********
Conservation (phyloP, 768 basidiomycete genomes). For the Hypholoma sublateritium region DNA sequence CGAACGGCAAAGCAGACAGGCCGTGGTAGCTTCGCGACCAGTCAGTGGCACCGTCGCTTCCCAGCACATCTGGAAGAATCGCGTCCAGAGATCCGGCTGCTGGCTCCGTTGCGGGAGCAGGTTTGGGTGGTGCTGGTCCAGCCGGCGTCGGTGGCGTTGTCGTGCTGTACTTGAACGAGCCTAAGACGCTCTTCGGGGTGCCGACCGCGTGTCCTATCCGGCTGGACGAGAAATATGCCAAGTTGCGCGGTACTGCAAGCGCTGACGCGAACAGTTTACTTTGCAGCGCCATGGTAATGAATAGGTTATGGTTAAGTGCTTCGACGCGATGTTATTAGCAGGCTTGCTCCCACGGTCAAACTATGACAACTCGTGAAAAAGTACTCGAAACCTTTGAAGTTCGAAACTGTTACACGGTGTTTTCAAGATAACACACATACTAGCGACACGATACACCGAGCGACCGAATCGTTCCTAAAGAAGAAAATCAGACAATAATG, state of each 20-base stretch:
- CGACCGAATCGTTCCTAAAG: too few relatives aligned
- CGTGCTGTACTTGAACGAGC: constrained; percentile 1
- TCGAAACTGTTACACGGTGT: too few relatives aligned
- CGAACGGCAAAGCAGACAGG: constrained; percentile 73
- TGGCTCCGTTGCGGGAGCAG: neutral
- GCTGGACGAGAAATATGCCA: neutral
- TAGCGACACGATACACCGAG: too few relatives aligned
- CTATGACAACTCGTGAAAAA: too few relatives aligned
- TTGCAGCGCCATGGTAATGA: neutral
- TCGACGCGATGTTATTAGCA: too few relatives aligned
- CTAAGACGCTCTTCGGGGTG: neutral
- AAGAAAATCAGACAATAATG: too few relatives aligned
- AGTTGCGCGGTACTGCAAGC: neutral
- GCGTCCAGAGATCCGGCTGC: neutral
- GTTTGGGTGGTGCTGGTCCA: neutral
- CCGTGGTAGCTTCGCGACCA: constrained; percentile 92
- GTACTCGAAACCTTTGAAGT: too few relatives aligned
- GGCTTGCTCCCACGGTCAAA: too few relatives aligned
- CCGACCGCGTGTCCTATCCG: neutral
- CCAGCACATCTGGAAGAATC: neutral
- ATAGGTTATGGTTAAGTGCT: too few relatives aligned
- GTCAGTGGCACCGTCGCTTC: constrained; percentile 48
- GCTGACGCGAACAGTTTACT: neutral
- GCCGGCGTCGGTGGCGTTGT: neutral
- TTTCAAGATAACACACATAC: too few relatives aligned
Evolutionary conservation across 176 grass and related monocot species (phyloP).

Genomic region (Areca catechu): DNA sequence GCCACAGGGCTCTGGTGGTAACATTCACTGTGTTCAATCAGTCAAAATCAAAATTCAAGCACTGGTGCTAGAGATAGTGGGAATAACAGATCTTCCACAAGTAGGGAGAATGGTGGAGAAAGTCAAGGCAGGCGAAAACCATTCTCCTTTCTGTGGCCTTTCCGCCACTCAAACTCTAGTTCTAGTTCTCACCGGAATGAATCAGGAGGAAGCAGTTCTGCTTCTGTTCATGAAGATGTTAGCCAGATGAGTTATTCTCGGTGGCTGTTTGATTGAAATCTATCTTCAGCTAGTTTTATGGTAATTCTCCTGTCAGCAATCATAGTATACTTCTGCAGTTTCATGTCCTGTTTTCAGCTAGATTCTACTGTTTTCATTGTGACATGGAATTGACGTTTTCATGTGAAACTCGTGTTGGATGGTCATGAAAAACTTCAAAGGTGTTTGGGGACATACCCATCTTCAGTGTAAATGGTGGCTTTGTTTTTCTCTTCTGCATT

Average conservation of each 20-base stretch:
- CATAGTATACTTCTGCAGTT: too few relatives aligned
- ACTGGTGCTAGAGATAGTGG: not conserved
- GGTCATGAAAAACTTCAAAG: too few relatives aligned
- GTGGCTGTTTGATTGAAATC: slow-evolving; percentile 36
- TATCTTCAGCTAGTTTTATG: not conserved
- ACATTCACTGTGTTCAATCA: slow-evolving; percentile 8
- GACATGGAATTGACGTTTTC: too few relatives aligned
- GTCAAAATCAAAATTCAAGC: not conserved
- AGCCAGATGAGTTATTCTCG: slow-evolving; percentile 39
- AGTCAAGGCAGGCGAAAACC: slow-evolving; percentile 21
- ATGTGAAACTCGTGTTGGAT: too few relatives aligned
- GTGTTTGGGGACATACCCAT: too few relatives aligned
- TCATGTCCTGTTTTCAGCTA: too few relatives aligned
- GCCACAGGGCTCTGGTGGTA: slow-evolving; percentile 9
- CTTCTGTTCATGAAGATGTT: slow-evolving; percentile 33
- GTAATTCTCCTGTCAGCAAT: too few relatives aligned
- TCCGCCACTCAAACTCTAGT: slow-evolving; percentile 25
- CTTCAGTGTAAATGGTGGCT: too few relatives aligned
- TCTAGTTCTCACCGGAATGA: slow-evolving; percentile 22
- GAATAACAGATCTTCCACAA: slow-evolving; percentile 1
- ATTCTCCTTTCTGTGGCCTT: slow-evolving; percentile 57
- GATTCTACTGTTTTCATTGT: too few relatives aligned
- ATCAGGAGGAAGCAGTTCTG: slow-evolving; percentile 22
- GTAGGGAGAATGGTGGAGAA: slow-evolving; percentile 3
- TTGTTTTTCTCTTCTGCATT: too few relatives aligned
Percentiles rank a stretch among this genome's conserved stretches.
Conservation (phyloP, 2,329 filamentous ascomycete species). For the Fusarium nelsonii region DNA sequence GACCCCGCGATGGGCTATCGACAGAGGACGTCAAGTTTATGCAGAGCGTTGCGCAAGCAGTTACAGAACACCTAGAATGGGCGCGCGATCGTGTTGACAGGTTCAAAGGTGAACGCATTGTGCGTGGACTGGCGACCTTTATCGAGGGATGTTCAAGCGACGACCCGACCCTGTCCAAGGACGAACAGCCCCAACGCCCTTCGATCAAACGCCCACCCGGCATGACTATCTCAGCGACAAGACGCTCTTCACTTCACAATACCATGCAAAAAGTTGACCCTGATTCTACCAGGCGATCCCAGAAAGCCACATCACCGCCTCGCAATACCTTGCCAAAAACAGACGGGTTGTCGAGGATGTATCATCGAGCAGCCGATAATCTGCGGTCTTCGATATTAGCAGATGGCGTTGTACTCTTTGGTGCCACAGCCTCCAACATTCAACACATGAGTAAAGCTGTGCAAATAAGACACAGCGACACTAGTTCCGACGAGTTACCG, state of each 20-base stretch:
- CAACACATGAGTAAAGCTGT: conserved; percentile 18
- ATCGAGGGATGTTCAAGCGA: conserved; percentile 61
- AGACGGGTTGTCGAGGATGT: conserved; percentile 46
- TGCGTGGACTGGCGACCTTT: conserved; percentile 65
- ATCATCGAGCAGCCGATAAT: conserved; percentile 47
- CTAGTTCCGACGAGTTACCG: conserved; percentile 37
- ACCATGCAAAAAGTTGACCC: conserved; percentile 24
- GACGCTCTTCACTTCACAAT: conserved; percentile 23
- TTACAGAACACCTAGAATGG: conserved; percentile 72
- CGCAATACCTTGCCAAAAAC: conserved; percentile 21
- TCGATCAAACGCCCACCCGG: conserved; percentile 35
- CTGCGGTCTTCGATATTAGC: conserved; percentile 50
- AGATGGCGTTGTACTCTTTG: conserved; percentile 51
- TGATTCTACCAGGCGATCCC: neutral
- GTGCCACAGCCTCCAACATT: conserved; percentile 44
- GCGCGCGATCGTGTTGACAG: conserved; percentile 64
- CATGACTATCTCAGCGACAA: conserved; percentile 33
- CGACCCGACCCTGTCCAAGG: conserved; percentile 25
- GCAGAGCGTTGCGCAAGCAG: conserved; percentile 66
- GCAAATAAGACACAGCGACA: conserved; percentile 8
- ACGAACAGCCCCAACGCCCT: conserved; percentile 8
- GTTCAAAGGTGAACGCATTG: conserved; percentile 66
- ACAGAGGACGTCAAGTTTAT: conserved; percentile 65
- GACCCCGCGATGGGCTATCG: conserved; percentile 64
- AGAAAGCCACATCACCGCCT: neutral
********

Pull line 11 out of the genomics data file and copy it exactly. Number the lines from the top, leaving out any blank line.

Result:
- TCGACGCGATGTTATTAGCA: too few relatives aligned